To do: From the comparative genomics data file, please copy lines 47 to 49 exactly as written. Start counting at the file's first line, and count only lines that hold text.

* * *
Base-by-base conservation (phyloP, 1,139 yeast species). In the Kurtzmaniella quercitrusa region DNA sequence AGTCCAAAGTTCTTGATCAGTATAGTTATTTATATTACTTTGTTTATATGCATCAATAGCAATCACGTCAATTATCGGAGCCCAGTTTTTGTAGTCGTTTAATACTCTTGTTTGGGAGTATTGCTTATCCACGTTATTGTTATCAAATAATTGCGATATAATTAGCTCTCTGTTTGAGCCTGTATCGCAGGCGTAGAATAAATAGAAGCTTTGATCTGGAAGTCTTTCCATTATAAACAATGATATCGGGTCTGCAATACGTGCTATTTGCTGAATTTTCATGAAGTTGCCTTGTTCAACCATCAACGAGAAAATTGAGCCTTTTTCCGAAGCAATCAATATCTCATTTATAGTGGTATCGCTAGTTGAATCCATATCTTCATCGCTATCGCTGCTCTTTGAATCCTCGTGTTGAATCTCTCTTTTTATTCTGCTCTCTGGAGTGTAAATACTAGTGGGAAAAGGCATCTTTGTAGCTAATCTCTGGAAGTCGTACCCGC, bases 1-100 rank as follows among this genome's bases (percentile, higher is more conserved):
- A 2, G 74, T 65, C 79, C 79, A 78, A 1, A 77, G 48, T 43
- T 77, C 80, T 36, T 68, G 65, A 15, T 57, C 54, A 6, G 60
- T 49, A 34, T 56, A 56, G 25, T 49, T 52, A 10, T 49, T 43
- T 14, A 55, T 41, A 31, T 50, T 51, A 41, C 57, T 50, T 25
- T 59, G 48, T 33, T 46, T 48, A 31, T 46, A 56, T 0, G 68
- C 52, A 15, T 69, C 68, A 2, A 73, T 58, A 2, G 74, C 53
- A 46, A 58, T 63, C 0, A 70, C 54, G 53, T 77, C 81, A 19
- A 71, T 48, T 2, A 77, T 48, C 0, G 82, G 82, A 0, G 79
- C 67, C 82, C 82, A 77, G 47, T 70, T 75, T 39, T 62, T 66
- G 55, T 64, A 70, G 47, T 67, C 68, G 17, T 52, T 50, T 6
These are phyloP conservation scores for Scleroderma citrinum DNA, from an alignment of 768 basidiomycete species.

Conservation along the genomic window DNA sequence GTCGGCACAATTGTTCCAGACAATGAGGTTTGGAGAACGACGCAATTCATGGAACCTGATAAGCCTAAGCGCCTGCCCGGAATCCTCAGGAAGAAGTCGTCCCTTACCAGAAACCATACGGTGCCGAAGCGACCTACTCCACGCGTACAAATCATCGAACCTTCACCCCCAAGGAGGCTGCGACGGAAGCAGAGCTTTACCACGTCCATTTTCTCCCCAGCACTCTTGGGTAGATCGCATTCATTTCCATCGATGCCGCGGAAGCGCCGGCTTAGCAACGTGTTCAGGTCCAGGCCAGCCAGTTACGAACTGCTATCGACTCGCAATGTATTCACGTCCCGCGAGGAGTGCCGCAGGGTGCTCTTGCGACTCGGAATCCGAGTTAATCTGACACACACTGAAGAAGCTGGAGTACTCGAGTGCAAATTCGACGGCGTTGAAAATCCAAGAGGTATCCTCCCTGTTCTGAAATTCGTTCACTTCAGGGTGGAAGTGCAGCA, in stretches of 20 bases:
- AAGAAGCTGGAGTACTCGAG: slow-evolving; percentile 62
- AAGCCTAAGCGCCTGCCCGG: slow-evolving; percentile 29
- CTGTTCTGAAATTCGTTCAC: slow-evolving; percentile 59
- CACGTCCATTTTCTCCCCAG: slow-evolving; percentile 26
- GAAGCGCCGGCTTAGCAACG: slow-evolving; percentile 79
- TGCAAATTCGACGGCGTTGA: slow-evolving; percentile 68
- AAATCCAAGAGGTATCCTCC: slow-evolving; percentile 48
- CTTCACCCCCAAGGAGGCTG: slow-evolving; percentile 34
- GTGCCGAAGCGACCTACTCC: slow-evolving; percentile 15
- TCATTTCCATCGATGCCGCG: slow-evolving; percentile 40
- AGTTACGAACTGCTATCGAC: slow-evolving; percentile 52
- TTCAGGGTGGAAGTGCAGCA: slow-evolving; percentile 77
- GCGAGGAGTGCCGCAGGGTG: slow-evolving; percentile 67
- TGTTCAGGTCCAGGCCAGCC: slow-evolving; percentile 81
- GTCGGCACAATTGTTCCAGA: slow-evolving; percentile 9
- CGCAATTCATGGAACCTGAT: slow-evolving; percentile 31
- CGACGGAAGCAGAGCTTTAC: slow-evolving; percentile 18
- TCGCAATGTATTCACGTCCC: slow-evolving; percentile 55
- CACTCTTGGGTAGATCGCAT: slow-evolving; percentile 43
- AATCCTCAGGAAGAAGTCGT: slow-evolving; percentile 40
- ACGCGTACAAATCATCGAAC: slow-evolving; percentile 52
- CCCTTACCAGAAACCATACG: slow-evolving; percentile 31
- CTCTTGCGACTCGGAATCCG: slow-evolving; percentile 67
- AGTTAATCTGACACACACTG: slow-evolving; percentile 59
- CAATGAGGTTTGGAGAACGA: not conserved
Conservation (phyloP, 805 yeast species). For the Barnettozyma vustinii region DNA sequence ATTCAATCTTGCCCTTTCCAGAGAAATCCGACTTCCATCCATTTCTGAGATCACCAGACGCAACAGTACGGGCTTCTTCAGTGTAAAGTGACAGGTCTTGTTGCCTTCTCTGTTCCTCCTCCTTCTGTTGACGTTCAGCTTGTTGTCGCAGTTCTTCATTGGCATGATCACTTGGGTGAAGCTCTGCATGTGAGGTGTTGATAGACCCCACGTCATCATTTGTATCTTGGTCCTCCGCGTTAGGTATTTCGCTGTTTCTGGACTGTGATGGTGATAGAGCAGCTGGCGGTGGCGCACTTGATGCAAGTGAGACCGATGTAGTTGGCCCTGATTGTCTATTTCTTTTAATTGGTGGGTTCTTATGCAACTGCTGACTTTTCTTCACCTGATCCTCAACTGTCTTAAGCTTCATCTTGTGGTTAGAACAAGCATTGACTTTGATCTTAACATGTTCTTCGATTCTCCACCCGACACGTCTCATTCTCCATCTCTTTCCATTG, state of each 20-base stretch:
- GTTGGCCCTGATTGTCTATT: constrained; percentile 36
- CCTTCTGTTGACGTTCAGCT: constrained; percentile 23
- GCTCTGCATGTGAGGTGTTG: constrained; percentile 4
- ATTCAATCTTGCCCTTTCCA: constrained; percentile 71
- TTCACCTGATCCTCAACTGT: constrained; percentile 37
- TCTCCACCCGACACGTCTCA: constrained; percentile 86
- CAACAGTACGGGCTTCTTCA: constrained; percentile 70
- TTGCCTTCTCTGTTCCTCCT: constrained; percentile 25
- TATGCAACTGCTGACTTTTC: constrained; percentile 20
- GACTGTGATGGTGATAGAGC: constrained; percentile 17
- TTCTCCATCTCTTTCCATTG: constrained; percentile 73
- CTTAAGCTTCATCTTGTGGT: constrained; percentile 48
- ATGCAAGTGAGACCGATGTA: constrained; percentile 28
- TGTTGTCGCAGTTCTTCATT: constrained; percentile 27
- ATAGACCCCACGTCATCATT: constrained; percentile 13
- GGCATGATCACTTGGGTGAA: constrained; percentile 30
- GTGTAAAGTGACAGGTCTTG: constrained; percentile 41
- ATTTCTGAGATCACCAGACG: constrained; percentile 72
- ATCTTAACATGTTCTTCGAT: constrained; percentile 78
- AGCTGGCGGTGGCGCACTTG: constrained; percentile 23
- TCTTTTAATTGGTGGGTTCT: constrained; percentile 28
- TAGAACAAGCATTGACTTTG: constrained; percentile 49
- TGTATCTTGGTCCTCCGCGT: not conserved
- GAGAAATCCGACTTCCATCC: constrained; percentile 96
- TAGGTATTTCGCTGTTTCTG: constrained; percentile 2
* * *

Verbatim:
- TTGCCTTCTCTGTTCCTCCT: constrained; percentile 25
- TATGCAACTGCTGACTTTTC: constrained; percentile 20
- GACTGTGATGGTGATAGAGC: constrained; percentile 17